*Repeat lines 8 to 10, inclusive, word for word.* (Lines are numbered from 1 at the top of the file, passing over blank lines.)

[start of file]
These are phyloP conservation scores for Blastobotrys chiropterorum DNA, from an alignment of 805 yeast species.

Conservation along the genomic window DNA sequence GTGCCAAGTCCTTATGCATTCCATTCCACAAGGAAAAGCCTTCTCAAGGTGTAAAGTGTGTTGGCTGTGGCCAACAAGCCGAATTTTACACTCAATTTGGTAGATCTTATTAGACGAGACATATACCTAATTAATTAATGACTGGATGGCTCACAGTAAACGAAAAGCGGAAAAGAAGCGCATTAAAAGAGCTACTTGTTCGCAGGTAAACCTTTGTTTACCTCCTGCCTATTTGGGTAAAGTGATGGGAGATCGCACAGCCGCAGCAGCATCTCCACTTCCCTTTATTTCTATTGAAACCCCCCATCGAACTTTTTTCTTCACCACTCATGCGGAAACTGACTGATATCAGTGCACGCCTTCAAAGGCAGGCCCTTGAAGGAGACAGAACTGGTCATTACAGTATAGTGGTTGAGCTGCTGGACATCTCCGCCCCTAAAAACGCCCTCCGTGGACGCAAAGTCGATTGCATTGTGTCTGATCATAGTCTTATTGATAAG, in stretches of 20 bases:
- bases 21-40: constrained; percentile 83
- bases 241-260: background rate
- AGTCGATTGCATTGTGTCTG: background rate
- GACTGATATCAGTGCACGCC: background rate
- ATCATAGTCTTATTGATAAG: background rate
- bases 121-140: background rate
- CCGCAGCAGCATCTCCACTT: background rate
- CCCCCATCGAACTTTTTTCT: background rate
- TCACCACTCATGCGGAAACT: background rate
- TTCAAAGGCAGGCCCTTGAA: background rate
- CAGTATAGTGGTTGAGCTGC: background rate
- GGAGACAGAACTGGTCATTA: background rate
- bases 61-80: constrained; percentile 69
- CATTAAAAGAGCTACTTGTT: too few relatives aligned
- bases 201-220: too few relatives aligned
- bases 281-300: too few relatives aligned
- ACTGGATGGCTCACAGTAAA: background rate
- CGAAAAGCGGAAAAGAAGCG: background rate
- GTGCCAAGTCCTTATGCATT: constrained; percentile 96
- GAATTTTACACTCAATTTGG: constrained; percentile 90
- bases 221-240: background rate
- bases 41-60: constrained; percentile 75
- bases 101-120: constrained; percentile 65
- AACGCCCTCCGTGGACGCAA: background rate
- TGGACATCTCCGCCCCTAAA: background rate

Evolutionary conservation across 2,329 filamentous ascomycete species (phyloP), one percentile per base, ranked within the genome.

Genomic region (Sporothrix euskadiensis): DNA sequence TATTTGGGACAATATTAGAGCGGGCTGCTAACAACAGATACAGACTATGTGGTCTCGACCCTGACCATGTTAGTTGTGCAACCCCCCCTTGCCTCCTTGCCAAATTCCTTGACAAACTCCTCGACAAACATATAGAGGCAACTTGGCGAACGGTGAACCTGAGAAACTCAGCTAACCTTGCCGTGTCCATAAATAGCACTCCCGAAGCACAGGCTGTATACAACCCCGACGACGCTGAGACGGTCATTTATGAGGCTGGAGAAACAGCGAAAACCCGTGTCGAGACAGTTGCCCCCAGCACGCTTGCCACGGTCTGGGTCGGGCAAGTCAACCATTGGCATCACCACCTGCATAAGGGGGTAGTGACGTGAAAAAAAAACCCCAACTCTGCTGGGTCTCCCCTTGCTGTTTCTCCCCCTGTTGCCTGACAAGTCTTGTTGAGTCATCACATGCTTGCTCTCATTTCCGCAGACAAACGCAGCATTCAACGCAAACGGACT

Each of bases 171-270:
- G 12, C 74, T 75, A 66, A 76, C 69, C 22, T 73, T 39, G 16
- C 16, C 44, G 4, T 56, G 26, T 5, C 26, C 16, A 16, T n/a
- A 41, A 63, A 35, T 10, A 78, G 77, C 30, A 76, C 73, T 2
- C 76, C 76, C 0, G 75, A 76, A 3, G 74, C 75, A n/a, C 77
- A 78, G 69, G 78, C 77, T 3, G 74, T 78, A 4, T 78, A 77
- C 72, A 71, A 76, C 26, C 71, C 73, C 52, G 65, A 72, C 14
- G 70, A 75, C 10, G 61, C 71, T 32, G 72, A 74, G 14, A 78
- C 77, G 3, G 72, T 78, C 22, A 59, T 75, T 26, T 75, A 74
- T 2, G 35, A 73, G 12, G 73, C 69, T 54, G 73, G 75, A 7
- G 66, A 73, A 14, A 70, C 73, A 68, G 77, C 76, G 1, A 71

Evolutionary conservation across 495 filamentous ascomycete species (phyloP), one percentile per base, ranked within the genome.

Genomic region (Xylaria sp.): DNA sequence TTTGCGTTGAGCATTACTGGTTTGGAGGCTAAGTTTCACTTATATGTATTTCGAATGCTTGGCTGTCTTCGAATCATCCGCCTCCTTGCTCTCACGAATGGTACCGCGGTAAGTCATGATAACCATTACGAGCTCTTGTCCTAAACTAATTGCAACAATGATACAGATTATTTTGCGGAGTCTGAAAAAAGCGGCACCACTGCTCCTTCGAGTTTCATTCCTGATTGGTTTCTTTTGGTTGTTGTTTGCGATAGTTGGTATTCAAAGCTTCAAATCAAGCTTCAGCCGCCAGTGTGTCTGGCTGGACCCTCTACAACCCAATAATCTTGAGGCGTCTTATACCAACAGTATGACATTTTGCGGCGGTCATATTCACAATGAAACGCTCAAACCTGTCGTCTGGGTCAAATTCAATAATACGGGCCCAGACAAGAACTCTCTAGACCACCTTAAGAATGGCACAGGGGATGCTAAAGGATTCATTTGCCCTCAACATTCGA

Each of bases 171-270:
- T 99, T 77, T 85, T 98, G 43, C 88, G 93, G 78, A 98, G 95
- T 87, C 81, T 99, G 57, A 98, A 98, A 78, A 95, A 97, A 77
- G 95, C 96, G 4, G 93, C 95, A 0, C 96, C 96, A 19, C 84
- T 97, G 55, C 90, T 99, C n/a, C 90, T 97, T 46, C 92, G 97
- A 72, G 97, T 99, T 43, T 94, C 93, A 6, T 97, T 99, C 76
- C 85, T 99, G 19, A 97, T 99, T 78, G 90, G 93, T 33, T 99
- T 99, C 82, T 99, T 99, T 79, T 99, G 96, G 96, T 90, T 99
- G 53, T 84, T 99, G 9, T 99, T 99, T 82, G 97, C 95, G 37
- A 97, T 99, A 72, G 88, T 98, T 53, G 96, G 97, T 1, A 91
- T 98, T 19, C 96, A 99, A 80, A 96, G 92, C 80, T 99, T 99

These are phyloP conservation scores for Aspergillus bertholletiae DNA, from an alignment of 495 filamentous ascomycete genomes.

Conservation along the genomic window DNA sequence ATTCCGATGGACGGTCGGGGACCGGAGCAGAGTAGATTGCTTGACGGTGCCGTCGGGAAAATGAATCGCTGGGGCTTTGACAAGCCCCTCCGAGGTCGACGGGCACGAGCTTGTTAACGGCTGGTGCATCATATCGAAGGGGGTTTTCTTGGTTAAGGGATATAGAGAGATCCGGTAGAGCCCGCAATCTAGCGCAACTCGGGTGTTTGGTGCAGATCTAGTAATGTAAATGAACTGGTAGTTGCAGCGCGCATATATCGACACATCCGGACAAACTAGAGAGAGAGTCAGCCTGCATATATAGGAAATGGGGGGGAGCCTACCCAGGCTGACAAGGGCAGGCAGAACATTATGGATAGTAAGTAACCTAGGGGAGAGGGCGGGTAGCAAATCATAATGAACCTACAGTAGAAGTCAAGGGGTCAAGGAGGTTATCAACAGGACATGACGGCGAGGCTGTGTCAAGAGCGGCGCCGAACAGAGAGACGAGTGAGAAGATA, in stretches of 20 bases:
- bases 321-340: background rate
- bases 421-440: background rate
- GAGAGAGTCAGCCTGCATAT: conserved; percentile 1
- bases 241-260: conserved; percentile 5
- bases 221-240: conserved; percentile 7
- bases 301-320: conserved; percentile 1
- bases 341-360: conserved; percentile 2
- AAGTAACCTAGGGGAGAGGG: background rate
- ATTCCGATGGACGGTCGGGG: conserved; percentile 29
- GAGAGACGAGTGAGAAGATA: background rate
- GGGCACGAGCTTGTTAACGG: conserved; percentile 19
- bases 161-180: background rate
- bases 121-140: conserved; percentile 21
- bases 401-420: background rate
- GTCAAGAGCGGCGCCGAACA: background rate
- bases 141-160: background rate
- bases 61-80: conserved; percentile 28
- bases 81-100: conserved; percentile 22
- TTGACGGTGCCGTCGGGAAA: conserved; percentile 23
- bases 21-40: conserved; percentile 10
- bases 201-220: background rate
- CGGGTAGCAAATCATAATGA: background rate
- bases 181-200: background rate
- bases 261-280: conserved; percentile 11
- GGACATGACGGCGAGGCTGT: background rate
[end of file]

- bases 121-140: background rate
- CCGCAGCAGCATCTCCACTT: background rate
- CCCCCATCGAACTTTTTTCT: background rate